J.sub.min (λ*)=max.sub.λ≧0 (J.sub.min (λ)λ·R.sub.budget)
For an exposition of the bisection method, see, e.g., the paper by K. Ramchandran et al., "Best Wavelet Packet Bases in a RateDistortion Sense", IEEE Transactions on Image Processing, Vol. 2, pp. 160173 (1993).
Since, as described above, the optimal convexhull solution can be found by finding the minimumLagrangiancost operating point, i.e., one which minimizes
J=D.sub.block +λ*·R.sub.block
for each block of the sequence independently, consideration of a single block is sufficient. In a preferred embodiment, the zigzag scan that is part of the JPEG and MPEG standards is used to order the 2D DCT coefficients. As an initialization, the ΔJ_{j},k 's are determined which are associated with the incremental Lagrangian cost of going from coefficient j directly to coefficient k, i.e., of dropping all the intermediary coefficients, for all nonzero valued (j,k)coefficient pairs with j<k. ΔJ_{j},k =E_{k} +λ·R_{j},k represents the "net gain" of including C _{k} conditioned on the previous nonthresholded coefficient being C _{j}. E_{k} represents the "goodness" or quality measure as calculated by the decrease in squared error caused by retaining C _{k}, and is given by C_{k} ^{2} (C_{k} C _{k})^{2}, where C_{k} and C _{k} are the unquantized and quantized coefficient values, respectively, and R_{j},k is the conditional bit rate in coding coefficient C _{k} given that the previous nonzero coefficient is C _{j}, i.e., R_{j},k is the conditional cost of retaining C _{k}. For illustration, see FIG. 2. C _{0} is the DC coefficient.
The values R_{j},k can be prestored from the JPEG and MPEG standard Huffman coding tables; see, e.g., the abovereferenced JPEG and MPEG references. Only the run lengths need to be stored, not the actual Huffman coded bit stream, so that little memory is required. The optimal operating point, for a fixed value of λ, can be found in a recursive fashion by finding first the minimum Lagrangian cost J*(k) and then the optimal predecessor coefficient, "predecessor(k)", associated with choosing coefficient C _{k} as the last nonzero coefficient for all k=1, 2, . . . , 63. Then, starting from that coefficient k* which is the least costly to retain as the last nonzero coefficient, i.e., minimum J*(.), the optimal set can be "backtracked" from the optimal predecessor chain calculated for all predecessors of k*. See FIG. 3 for illustration.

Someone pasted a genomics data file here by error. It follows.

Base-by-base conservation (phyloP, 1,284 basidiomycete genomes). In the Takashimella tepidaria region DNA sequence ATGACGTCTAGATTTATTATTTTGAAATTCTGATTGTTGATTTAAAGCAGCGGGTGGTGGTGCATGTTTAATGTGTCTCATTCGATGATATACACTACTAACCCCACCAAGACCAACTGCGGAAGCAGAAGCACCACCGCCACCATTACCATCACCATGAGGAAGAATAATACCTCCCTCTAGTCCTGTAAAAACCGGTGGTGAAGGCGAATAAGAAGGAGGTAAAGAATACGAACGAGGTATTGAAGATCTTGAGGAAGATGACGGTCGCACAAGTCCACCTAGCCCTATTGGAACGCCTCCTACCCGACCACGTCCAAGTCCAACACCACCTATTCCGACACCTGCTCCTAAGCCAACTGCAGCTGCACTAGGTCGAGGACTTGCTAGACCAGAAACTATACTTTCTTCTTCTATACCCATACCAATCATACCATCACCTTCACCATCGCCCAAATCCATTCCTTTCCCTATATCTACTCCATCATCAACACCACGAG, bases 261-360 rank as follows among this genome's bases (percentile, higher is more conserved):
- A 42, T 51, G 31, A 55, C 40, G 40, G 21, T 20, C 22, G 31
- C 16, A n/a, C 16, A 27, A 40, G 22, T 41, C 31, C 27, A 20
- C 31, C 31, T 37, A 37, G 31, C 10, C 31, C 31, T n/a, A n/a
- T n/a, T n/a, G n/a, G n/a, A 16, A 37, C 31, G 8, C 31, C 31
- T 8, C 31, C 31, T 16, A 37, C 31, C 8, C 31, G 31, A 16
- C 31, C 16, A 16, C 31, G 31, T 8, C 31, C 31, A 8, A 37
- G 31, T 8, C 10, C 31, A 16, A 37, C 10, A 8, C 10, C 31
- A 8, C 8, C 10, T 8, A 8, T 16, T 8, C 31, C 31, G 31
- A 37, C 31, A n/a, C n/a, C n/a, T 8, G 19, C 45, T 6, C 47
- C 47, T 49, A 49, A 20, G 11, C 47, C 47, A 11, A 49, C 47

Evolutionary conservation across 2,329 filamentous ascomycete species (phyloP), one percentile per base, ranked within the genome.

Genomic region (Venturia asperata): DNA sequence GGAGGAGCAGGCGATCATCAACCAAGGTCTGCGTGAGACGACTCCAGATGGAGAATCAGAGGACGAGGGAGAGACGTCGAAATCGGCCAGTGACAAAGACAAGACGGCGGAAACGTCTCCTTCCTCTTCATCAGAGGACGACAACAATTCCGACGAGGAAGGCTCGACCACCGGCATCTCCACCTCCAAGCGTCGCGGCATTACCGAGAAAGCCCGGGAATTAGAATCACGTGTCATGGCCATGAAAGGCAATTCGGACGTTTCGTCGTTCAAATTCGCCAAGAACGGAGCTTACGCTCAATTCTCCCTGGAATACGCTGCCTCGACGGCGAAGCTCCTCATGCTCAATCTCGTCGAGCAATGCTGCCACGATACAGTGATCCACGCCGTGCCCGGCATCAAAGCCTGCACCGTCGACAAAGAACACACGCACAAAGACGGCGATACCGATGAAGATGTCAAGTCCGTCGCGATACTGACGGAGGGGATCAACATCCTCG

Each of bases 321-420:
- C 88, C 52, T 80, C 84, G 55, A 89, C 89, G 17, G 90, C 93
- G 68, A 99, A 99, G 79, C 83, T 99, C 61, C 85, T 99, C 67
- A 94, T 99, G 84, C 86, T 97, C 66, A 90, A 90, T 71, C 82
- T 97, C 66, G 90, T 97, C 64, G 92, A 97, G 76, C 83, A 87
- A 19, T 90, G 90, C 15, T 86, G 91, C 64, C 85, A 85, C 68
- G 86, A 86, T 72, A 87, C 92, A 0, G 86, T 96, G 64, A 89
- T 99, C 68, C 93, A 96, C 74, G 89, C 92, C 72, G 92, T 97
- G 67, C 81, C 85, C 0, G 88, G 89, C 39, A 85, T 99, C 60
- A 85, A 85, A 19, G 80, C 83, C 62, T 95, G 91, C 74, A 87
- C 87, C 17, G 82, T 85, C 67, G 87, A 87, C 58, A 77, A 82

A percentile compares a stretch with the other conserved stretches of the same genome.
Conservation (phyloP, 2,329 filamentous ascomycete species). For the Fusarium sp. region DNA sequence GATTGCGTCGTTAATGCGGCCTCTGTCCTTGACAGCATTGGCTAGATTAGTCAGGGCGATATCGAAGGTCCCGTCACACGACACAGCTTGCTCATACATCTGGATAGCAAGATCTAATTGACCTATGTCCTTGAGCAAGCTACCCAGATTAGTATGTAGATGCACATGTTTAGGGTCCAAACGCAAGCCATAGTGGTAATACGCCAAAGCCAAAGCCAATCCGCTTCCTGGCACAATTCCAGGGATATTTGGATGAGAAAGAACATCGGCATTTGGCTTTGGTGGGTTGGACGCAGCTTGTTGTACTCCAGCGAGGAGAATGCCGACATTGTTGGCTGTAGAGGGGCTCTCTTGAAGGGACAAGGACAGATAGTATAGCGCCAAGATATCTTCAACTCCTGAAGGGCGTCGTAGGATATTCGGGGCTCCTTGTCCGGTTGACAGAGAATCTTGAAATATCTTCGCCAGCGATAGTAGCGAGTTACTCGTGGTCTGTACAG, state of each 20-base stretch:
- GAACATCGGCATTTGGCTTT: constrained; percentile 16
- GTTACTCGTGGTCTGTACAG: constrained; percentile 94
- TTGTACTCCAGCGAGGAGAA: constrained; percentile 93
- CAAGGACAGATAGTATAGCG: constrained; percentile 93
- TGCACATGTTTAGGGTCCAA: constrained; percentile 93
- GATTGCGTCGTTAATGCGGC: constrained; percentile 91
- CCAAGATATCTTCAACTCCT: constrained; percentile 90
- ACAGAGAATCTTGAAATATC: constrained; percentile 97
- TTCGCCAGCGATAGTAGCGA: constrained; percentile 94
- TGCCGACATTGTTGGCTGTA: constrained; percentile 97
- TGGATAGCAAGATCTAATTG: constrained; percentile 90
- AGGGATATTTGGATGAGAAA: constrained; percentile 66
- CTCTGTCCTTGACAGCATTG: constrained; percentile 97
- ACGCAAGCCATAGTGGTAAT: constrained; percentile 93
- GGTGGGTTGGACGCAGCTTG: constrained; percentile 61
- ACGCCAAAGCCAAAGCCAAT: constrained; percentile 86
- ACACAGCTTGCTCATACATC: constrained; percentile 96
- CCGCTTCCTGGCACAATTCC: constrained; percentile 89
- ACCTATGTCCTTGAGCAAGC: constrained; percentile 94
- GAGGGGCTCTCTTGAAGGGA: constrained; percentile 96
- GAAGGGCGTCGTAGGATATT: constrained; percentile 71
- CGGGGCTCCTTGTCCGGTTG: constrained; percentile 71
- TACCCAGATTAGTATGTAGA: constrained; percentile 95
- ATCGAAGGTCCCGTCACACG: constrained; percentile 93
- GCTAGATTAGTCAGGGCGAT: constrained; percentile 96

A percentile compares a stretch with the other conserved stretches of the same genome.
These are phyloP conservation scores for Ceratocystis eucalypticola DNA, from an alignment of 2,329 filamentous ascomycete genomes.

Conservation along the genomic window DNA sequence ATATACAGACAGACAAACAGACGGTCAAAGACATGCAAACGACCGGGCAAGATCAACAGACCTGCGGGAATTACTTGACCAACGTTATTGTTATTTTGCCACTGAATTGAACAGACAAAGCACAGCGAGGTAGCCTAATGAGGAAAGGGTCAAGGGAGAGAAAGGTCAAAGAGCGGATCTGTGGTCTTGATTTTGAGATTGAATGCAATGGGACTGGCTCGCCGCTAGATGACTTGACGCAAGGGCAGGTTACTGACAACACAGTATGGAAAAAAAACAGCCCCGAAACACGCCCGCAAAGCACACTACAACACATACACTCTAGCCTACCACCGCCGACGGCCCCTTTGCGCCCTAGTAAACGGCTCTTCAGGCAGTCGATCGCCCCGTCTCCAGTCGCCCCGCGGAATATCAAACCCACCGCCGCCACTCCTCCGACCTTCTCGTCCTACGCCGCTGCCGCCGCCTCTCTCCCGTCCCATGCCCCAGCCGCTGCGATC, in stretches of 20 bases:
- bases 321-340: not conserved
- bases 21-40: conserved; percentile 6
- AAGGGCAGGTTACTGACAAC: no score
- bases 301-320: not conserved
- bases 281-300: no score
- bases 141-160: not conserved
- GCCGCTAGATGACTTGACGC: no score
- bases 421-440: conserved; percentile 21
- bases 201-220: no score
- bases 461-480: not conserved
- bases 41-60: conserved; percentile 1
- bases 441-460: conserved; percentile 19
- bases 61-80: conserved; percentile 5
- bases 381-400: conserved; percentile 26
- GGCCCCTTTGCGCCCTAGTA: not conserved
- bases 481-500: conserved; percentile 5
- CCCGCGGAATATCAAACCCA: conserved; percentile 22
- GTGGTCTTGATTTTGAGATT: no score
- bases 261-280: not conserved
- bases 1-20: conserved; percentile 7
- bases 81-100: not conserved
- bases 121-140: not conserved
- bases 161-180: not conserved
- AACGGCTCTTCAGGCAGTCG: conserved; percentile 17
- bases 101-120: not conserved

A more detailed stepbystep description of the method follows. The recursion begins with coefficient 0. The cost of dropping all AC coefficients is stored as J*(0). Then, the minimumcost "path" that ends in coefficient 1 is selected. There is no choice in this, as there is only one path that ends in coefficient 1, namely dropping all coefficients from 2 to 63. This cost is saved as J*(1), and the optimal predecessor to 1 is 0. Proceeding to coefficient 2, the most efficient recursive way of determining the best path that ends in 2 is to find the optimal predecessor to 2, i.e. either 0 or 1. Since the optimal costs associated with ending at 0 or 1 are known from J*(0) and J*(1), respectively, the task of finding the least costly path ending in 2 amounts to finding the minimum of J*(0)+ΔJ_{0},2 (where ΔJ_{0},2 is the incremental cost of going from 0 to 2), and J*(1)+ΔJ_{1},2. The smaller of these two costs is saved as J*(2), and the optimal predecessor of 2, i.e., the one among 0 or 1 which resulted in the smaller total cost leading to 2, is saved as predecessor(2). Proceeding similarly to coefficient 3, the best path ending in 3 must have a direct predecessor which is either 0, 1 or 2. As the best costs associated with ending at all predecessors are known from previous iterations and are stored as J*(predecessor), and as the incremental cost of going from each predecessor to "3" is known from the precomputed ΔJ_{predecessor}, 3 for all predecessors 0, 1 and 2, the best path ending in 3 is computed as the least of the total costs J*(predecessor)+ΔJ_{predecessor}, 3 for all predecessors 0, 1 and 2. The least cost is saved as J*(3), the optimal predecessor is saved as predecessor(3), and the recursion continues to coefficient 4 and so on until the last coefficient 63 is processed. At this point, the optimal last nonzero coefficient k* is the one with the smallest J*(k) for k=0, 1, . . . , 63. Backtracking from k* now yields the optimal predecessor chain sequence starting from predecessor(k*) and going back to 0, at which point the entire optimal set of coefficients to be retained for the block is known, for the given λ.
Generally, in finding the optimal predecessor at a particular iteration k as described above, all coefficients j<k have to be considered as candidates. However, for the particular case of monotonicity of R_{j},k in the zerorunlength count (kj1), which is the case for the default coding tables of JPEG and MPEG, a "fast pruning" method can be used to speed up the search. This results in a substantial decrease in computational complexity, and leads to a fast optimal method. See FIG. 4 for illustration.
Optimal dynamic programing is performed independently on each one of the blocks. The composite RD point for the picked λ is then obtained as the sum of the optimally obtained RD points for each block for that value of λ. Finally, the optimal slope λ* which solves the desired budget or quality constraint is found using a fast convex search.